• Since the vinegar will find its way to the bottom of the bowl, you can also pour a cup of baking soda to quicken the breaking down of the limescale.

The vinegar will soak up the calcium in the siphon jet and rim holes, thereby fully opening them. Some people use muriatic acid, but it is not good for the toilet finish, the environment, and people on septic systems.

  • Wait for about 3 hours or overnight if you have the time.
  • Use an Allen wrench to poke through each rim hole to ensure they are all open.
  • Flush the toilet and check if it flushes as powerfully as it should.

And basically, that is how to unclog a toilet’s siphon jet and rim holes. To avoid this problem in the future, it is always a good idea to occasionally pour some vinegar or dish soap down the overflow tube.

2. Low Water Level in the Toilet Tank

The water level in your toilet tank should be about ½-inch below the overflow tube. If it is more than that, the extra water will flow down to the bowl via the overflow tube, hence a leaking toilet.

When the water level in a toilet tank is too low, the toilet will not generate the required siphon during the flushing cycle, meaning that it will not flush all the way despite it not being clogged.

A low water level inside a toilet tank also means a low water level at the bottom of the toilet bowl. This is because there is a small tube (refill tube) connecting the fill valve to the overflow tube.

As the fill valve fills the tank with water, the refill tube sends a small amount of water down to the bowl via the overflow tube.

You will need to adjust the toilet float to adjust the water level inside the toilet tank. Toilet floats regulate the opening and closing of the fill valve by moving up and down the tank relative to the water level.

This is how to adjust the water level in a toilet tank:

  • Check if you have a float ball (ballcock) or a float cup. Ballcocks are found in old toilets, and as their name implies, they have a balloon-like ball connected to the fill valve using an arm. Float cups are small in size and are connected alongside the vertical body of the fill valve.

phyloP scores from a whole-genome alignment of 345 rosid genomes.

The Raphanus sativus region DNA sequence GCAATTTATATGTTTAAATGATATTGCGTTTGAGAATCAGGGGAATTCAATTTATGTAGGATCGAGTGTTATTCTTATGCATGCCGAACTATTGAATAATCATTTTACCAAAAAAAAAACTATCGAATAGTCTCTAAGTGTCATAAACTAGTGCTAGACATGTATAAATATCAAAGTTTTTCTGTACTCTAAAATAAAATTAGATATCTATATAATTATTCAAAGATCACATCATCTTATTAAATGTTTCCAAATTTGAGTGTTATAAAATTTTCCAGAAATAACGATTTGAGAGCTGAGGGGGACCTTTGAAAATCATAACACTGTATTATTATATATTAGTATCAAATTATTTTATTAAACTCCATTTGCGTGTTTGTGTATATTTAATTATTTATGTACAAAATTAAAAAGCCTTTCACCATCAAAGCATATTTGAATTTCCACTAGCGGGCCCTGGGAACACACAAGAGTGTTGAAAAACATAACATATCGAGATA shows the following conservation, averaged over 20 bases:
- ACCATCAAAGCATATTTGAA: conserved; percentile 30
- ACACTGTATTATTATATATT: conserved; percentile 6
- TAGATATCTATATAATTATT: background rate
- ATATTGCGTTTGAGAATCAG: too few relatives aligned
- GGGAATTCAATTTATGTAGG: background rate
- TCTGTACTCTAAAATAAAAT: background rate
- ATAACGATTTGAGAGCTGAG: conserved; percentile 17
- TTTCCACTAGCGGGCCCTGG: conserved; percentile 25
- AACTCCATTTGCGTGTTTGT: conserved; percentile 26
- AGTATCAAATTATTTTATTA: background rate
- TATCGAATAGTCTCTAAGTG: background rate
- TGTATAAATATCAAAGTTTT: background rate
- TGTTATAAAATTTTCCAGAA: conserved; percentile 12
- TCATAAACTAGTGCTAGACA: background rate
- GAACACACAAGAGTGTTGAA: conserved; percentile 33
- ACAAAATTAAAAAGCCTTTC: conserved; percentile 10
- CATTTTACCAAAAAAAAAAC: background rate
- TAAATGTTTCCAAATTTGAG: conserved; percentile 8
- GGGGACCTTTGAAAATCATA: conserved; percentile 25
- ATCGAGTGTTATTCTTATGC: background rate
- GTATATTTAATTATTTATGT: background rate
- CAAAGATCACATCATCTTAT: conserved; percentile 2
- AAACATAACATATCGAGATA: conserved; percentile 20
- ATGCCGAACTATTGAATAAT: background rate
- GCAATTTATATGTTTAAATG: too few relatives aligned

• If you have a float ball, check where the float arm/lever connects to the fill valve. You will see a small screw. Use a screwdriver to slowly turn the screw clockwise until the water level is just about ½-inch below the top of the overflow tube.
  • If you have a float cup, look for a long plastic screw alongside the fill valve. You can use your bare hand or screwdriver to turn the screwdriver clockwise to increase the water level inside the toilet tank.

With the new water level in the tank, flush the toilet and check if it is flushing strongly again.

3. Warped or Bent Toilet Flapper

Although toilet flappers can last for a long time, they can warp or bend, which means they will cease creating the tight seal they are designed to do on top of the flush valve. When that happens, water will slowly leak from the tank to the bowl.

Mineral deposits underneath the flapper can also cause this problem. As we have seen, insufficient water in the tank results in a weak flushing toilet.

At times, when the water level in the tank drops below the fill valve kick-in level, the toilet tank will start to refill on its own. This is the phenomenon mostly referred to as ghost flushing.

Unless you have mineral deposits under your flapper, which you can easily clean, a warped or bent toilet flapper will need a replacement.

Replacing a toilet flapper is easy and cheap if you do it yourself. I have written a detailed guide on the same. Read it here.

4. Slack Lift Chain

Your toilet’s lift chain must have ½-inch slack for a decent flush. If it is too slack, it will not lift the flapper all the way up during flushing, meaning less water will flow into the bowl.

Another problem with a lift chain is that it could disconnect from the lever or flapper. It can sometimes get hooked to another toilet tank part, limiting its movement.

Toilet lift chains rarely have problems, but when they do, they are not easy to find since you don’t even think about them. Fix the lift chain if it is the culprit.

5. Poorly Designed Drainpipe

This problem only affects new toilets. If your toilet had decent flush power in the past and only deteriorated recently, then this will not apply to you.

A toilet’s P-trap helps in creating a siphon. After the P-trap, the drainpipe needs to be installed on a downward slope to help the waste quickly move out of the bowl.

Unfortunately, this is not a problem you can find out or fix alone. You will need to hire a professional plumber to troubleshoot and fix it, which is expensive.

And basically, that is how to fix a toilet that is not clogged but won’t flush all the way.